Addressing the issue
Child labour is an important issue for any industry with an agricultural supply chain.
We’ve been at the forefront of the industry for many years in our efforts to eliminate exploitative child labour in tobacco growing. Our approach includes supplier standards and assessments, industry initiatives and community-based programmes.
Our Supplier Code of Conduct includes a specific requirement for all our suppliers to ensure their operations are free from the exploitation of child labour. Specifically, this includes not employing anyone under the age of 18 in any work that is considered hazardous, or anyone under the age of 15 (or below the legal age for finishing compulsory schooling – whichever is higher) in any capacity.
In the case of child labour in farming, the reality of rural agricultural life in many parts of the world means certain kinds of work can play a formative, cultural, social and familial role for children. Where local law permits, we consider it acceptable for children of between 13 and 15 years of age to help on their families’ farms provided it is light work, does not hinder their education or vocational training and does not involve any activity which could be harmful to their health or development (for example, handling mechanical equipment or agro-chemicals).
Our Sustainable Tobacco Programme (STP) sets out the minimum requirements we expect of our tobacco leaf suppliers, including specific criteria for addressing child labour. STP promotes best practice and provides a framework for continual improvement through annual self-assessments and on-site reviews of all our first-tier leaf suppliers.
With a supply chain the size of ours issues can sometimes occur – such as allegations regarding child labour on tobacco farms in the US1. We take such allegations very seriously and so, in 2015, we prioritised an independent on-site review of our US suppliers. No evidence of child labour was found, but some areas were identified for further improvement, particularly in relation to workers’ awareness of their rights under US law.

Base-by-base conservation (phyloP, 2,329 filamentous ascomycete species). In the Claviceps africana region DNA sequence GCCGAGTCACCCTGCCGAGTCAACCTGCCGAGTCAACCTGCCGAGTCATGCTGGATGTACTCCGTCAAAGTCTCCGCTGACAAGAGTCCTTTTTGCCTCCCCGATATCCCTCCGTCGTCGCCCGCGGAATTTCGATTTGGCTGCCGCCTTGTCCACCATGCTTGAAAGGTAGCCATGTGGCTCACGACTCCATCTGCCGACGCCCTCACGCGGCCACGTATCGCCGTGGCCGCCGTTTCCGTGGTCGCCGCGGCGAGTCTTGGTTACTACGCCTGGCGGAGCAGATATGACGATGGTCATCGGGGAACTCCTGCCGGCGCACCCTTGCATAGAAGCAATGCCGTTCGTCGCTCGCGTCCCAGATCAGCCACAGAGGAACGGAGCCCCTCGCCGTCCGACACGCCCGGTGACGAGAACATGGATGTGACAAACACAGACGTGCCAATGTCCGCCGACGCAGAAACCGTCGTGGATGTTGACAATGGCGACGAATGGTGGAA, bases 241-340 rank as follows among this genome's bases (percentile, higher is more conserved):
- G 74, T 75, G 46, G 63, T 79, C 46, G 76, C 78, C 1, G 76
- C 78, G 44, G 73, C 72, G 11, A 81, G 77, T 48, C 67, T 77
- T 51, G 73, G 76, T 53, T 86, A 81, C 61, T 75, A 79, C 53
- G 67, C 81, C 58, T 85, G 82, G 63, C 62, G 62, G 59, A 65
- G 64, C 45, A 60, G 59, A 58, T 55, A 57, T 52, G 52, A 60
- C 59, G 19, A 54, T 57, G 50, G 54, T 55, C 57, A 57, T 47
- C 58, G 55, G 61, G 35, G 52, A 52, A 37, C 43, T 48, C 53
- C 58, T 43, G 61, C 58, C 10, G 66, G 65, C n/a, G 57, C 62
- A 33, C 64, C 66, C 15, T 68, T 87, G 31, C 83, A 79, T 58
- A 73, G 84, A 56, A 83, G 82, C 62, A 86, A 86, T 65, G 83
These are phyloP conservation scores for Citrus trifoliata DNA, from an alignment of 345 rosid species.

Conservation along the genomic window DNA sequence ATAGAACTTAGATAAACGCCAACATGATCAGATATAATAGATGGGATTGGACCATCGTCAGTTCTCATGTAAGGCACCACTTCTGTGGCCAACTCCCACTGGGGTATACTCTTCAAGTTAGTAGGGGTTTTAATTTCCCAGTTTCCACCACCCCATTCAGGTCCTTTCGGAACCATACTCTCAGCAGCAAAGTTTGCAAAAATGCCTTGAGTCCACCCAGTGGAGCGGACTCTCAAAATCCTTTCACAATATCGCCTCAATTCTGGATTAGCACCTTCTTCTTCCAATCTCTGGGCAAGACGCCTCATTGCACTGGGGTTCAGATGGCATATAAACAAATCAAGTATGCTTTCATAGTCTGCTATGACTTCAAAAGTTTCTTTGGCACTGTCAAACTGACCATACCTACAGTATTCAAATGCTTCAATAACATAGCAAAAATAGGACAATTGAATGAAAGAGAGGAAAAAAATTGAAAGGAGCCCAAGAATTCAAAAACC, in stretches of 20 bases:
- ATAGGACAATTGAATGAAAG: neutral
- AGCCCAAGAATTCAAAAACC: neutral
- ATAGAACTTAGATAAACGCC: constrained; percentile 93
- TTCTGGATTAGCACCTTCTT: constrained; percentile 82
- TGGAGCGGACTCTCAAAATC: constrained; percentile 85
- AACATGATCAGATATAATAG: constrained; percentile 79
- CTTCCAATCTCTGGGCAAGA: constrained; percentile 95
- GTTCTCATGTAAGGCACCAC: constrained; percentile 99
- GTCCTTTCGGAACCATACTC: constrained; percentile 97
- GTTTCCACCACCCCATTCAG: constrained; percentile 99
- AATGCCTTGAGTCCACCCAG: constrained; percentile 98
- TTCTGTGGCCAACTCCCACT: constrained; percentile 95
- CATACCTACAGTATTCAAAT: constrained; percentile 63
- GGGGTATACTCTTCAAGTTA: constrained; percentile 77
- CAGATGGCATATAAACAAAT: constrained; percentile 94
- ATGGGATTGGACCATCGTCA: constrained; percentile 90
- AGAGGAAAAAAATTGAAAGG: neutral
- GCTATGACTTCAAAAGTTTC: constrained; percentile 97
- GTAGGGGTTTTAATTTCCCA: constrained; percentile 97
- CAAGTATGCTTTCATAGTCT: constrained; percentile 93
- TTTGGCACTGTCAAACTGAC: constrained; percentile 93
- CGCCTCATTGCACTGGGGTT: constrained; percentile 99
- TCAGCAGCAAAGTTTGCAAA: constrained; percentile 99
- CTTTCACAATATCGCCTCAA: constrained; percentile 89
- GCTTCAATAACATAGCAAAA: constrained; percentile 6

We are working with our US suppliers to address these issues and continue to engage with the relevant parties.
We co-founded the Eliminating Child Labour in Tobacco Growing (ECLT) Foundation and remain active members, along with others in the industry, the International Labour Organisation (ILO) and Save the Children. ECLT focuses on research and advocacy and runs long-term community projects to address the root causes of child labour.
For example, in 2015 it engaged with stakeholders in Indonesia to understand the child labour situation and identify existing efforts, gaps and needs. The insights gained will be used to develop a new project in the region.
In Tanzania, with the support of Winrock International and in partnership with the ILO, ECLT sponsored a conference in 2015 convened by the Government. This has resulted in a national commitment and action plan to eliminate child labour in Tanzanian agriculture. You can find out more at the Foundation’s website www.eclt.org .
We also have a number of long-standing community-based programmes to address child labour in tobacco growing areas. An example is Project Blossom in Mexico, where our company works with the Mexican government to build centres that offer children support, providing education, as well as health, nutrition and recreation services.
In Brazil, our Extended School Day programme helps schools in tobacco growing regions to provide alternative after-school activities, and our company also supports the Growing Up Right programme with the Tobacco Industry Interstate Union, which provides capacity building and training for farmers on addressing child labour.